Also, the more popular Firefox became, the more users we would have to protect from a newly discovered security vulnerability, so the more important it would be to be able to deliver a security fix as quickly as possible.
We even have a term for this: a "chemspill" release (short for "chemical spill").
Different companies use different titles for this role.
We'll start with builds and code signing, then customized partner and localization repacks, the QA process, and how we generate updates for every supported version, platform and localization.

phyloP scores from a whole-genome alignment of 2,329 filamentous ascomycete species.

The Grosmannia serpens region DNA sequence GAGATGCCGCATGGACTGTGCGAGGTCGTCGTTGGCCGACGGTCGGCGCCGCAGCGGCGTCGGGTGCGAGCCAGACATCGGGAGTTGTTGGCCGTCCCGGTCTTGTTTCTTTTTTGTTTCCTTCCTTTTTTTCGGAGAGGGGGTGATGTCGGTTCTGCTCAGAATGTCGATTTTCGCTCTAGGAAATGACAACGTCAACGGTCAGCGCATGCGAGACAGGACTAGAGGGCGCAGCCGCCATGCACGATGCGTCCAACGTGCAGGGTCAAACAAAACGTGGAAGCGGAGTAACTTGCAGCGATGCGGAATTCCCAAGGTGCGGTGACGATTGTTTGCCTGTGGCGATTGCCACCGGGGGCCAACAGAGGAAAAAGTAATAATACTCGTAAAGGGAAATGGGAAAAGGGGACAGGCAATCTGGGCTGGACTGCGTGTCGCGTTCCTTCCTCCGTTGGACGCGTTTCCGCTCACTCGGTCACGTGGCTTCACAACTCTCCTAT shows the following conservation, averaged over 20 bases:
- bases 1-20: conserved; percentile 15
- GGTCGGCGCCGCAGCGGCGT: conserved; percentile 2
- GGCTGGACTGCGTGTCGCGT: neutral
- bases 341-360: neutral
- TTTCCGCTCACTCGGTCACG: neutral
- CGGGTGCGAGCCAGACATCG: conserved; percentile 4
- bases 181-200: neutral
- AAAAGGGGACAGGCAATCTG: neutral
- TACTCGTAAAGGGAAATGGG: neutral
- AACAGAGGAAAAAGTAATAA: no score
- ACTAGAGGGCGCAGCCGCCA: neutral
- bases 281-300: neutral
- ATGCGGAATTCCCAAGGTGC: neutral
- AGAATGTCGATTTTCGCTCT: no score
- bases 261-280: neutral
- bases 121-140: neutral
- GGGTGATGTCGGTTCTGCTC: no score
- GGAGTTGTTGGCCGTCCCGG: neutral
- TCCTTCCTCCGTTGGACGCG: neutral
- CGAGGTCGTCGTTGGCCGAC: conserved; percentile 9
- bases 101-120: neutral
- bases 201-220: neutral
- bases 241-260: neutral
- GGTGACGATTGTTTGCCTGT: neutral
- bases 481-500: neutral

Each of these steps must be completed before the release can be pushed out to Mozilla Community's network of mirrors which provide the downloads to our users.
Having some groups believe a release is a chemspill, while other groups believe the same release is routine can be destructive to cross-group cohesion.
Finally, these emails also became very useful to measure where time was spent during a release.
It is the role of the Release Coordinator to balance all the facts and opinions, reach a decision, and then communicate that decision about urgency consistently across all groups.